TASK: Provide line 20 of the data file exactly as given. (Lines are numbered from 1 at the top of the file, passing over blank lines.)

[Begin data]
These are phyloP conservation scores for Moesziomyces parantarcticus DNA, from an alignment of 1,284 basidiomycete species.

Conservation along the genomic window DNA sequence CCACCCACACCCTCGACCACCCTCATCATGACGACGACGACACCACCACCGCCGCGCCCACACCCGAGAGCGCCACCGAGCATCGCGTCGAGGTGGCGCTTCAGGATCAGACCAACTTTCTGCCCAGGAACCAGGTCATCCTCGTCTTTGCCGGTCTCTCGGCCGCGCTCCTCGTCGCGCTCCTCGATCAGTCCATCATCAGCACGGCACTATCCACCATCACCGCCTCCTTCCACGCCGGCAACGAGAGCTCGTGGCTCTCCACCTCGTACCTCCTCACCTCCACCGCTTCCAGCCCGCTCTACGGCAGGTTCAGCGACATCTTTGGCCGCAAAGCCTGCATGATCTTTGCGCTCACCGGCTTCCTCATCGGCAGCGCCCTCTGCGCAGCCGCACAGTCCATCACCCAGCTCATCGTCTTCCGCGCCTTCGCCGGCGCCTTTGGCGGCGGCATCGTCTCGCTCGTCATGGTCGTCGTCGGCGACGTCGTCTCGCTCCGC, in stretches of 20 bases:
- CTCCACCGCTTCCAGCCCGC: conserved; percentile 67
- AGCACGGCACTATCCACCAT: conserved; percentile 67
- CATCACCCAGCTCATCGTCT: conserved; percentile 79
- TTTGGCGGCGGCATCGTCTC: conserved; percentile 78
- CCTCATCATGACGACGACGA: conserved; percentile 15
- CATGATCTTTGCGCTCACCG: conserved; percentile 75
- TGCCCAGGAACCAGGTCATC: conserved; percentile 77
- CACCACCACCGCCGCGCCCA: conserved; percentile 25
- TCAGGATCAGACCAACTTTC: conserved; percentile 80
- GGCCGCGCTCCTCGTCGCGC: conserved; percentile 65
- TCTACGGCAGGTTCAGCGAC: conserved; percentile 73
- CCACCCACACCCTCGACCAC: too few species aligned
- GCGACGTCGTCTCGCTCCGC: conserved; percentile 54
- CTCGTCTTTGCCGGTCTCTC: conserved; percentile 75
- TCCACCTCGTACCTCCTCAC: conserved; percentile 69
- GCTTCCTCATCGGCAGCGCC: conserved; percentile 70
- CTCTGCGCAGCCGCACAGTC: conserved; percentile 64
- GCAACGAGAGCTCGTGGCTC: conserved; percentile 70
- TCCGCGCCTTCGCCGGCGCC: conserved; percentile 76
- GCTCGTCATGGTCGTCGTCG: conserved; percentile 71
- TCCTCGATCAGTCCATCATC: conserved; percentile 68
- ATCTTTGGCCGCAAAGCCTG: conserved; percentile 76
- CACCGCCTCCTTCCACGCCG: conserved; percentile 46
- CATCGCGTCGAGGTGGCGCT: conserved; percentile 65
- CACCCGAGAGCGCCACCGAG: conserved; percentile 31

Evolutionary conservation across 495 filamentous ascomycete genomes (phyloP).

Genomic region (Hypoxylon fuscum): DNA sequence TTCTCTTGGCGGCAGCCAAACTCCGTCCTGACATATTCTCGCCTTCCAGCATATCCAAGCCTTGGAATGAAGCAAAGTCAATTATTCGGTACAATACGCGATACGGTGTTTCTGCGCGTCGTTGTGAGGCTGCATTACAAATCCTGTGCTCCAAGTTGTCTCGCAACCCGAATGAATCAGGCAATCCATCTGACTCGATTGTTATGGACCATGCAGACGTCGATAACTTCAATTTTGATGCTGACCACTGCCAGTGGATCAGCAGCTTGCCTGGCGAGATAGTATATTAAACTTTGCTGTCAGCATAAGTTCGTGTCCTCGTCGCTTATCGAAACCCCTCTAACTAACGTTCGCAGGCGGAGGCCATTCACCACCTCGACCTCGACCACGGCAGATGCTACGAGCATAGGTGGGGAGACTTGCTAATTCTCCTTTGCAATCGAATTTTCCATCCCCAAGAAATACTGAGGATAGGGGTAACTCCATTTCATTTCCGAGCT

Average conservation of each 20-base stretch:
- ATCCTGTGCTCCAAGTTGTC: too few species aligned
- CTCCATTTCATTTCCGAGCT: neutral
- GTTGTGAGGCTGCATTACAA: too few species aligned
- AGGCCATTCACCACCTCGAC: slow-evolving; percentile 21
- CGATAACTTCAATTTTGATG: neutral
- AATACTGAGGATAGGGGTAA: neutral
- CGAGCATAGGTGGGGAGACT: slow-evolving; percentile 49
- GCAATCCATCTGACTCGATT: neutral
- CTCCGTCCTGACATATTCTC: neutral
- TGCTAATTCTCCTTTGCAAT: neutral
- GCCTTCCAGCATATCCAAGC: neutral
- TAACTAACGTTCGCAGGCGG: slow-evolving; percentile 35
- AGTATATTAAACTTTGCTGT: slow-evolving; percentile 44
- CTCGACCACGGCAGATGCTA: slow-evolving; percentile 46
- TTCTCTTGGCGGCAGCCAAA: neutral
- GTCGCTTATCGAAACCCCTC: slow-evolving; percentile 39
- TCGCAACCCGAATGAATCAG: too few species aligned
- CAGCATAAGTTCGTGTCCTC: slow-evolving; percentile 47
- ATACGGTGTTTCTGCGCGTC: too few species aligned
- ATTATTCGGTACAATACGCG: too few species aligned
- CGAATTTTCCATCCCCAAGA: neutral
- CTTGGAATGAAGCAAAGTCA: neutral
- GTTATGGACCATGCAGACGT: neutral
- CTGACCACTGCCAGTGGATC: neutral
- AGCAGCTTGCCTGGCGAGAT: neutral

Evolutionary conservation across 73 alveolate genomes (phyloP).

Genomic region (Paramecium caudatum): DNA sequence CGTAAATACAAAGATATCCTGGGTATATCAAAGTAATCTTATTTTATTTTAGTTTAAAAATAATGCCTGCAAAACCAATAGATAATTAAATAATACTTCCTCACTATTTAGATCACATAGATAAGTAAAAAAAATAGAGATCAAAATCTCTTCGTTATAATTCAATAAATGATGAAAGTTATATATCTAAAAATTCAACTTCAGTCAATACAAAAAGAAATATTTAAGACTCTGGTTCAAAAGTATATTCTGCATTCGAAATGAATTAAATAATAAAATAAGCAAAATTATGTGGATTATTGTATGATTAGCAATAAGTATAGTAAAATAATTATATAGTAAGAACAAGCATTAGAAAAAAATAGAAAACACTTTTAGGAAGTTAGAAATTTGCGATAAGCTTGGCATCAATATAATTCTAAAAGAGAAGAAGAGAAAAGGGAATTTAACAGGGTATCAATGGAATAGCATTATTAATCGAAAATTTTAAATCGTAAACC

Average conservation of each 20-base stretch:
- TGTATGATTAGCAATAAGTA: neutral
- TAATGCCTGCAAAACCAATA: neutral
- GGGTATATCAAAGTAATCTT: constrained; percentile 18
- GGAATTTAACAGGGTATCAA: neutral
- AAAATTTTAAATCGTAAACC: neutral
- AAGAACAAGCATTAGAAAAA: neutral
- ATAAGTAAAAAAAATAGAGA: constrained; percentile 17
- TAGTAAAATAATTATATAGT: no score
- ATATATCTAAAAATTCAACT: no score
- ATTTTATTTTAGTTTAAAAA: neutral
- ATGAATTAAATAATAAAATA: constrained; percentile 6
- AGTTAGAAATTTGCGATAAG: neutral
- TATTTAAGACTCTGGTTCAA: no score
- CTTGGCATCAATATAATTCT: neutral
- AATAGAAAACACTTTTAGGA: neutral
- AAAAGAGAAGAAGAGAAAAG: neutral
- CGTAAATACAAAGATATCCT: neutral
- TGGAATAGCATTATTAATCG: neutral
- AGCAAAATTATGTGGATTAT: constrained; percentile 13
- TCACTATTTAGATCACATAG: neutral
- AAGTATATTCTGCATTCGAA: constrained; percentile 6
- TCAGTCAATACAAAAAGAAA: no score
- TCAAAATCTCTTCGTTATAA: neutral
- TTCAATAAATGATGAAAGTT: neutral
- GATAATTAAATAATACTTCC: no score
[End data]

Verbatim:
- GCAACGAGAGCTCGTGGCTC: conserved; percentile 70